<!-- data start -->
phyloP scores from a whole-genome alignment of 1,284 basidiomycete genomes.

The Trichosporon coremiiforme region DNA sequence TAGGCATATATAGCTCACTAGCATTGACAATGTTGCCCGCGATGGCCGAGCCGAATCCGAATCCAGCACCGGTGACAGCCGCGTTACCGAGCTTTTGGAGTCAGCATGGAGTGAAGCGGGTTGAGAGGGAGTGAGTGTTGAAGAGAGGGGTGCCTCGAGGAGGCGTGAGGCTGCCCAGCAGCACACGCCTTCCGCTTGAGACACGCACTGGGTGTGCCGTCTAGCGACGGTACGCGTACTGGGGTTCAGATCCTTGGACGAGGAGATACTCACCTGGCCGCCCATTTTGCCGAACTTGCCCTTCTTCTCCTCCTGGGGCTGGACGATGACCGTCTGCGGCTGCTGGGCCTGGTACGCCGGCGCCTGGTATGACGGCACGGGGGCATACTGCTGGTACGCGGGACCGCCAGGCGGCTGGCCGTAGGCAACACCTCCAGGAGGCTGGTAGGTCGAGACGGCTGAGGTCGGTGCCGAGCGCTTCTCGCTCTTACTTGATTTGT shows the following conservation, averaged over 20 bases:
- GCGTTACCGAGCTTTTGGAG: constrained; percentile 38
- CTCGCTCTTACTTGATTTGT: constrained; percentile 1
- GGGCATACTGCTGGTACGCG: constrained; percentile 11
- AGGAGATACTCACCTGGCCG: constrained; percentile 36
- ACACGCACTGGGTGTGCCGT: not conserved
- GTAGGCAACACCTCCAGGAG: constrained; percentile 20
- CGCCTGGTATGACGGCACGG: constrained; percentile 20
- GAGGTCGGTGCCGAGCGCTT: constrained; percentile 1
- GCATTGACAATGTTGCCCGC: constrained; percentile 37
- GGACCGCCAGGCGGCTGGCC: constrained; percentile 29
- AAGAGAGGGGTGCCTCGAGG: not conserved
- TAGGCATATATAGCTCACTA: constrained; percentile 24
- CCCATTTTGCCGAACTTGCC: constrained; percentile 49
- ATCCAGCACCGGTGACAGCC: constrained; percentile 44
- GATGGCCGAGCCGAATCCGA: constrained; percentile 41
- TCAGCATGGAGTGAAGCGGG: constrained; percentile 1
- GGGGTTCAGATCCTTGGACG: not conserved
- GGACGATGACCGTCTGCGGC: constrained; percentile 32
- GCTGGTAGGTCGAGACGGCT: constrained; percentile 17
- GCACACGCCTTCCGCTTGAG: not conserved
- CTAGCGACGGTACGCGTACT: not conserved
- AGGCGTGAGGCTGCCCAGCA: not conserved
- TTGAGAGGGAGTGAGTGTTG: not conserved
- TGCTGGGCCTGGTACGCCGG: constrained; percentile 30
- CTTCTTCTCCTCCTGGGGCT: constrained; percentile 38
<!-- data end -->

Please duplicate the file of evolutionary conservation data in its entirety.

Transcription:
phyloP scores from a whole-genome alignment of 1,284 basidiomycete genomes.

The Trichosporon coremiiforme region DNA sequence TAGGCATATATAGCTCACTAGCATTGACAATGTTGCCCGCGATGGCCGAGCCGAATCCGAATCCAGCACCGGTGACAGCCGCGTTACCGAGCTTTTGGAGTCAGCATGGAGTGAAGCGGGTTGAGAGGGAGTGAGTGTTGAAGAGAGGGGTGCCTCGAGGAGGCGTGAGGCTGCCCAGCAGCACACGCCTTCCGCTTGAGACACGCACTGGGTGTGCCGTCTAGCGACGGTACGCGTACTGGGGTTCAGATCCTTGGACGAGGAGATACTCACCTGGCCGCCCATTTTGCCGAACTTGCCCTTCTTCTCCTCCTGGGGCTGGACGATGACCGTCTGCGGCTGCTGGGCCTGGTACGCCGGCGCCTGGTATGACGGCACGGGGGCATACTGCTGGTACGCGGGACCGCCAGGCGGCTGGCCGTAGGCAACACCTCCAGGAGGCTGGTAGGTCGAGACGGCTGAGGTCGGTGCCGAGCGCTTCTCGCTCTTACTTGATTTGT shows the following conservation, averaged over 20 bases:
- GCGTTACCGAGCTTTTGGAG: constrained; percentile 38
- CTCGCTCTTACTTGATTTGT: constrained; percentile 1
- GGGCATACTGCTGGTACGCG: constrained; percentile 11
- AGGAGATACTCACCTGGCCG: constrained; percentile 36
- ACACGCACTGGGTGTGCCGT: not conserved
- GTAGGCAACACCTCCAGGAG: constrained; percentile 20
- CGCCTGGTATGACGGCACGG: constrained; percentile 20
- GAGGTCGGTGCCGAGCGCTT: constrained; percentile 1
- GCATTGACAATGTTGCCCGC: constrained; percentile 37
- GGACCGCCAGGCGGCTGGCC: constrained; percentile 29
- AAGAGAGGGGTGCCTCGAGG: not conserved
- TAGGCATATATAGCTCACTA: constrained; percentile 24
- CCCATTTTGCCGAACTTGCC: constrained; percentile 49
- ATCCAGCACCGGTGACAGCC: constrained; percentile 44
- GATGGCCGAGCCGAATCCGA: constrained; percentile 41
- TCAGCATGGAGTGAAGCGGG: constrained; percentile 1
- GGGGTTCAGATCCTTGGACG: not conserved
- GGACGATGACCGTCTGCGGC: constrained; percentile 32
- GCTGGTAGGTCGAGACGGCT: constrained; percentile 17
- GCACACGCCTTCCGCTTGAG: not conserved
- CTAGCGACGGTACGCGTACT: not conserved
- AGGCGTGAGGCTGCCCAGCA: not conserved
- TTGAGAGGGAGTGAGTGTTG: not conserved
- TGCTGGGCCTGGTACGCCGG: constrained; percentile 30
- CTTCTTCTCCTCCTGGGGCT: constrained; percentile 38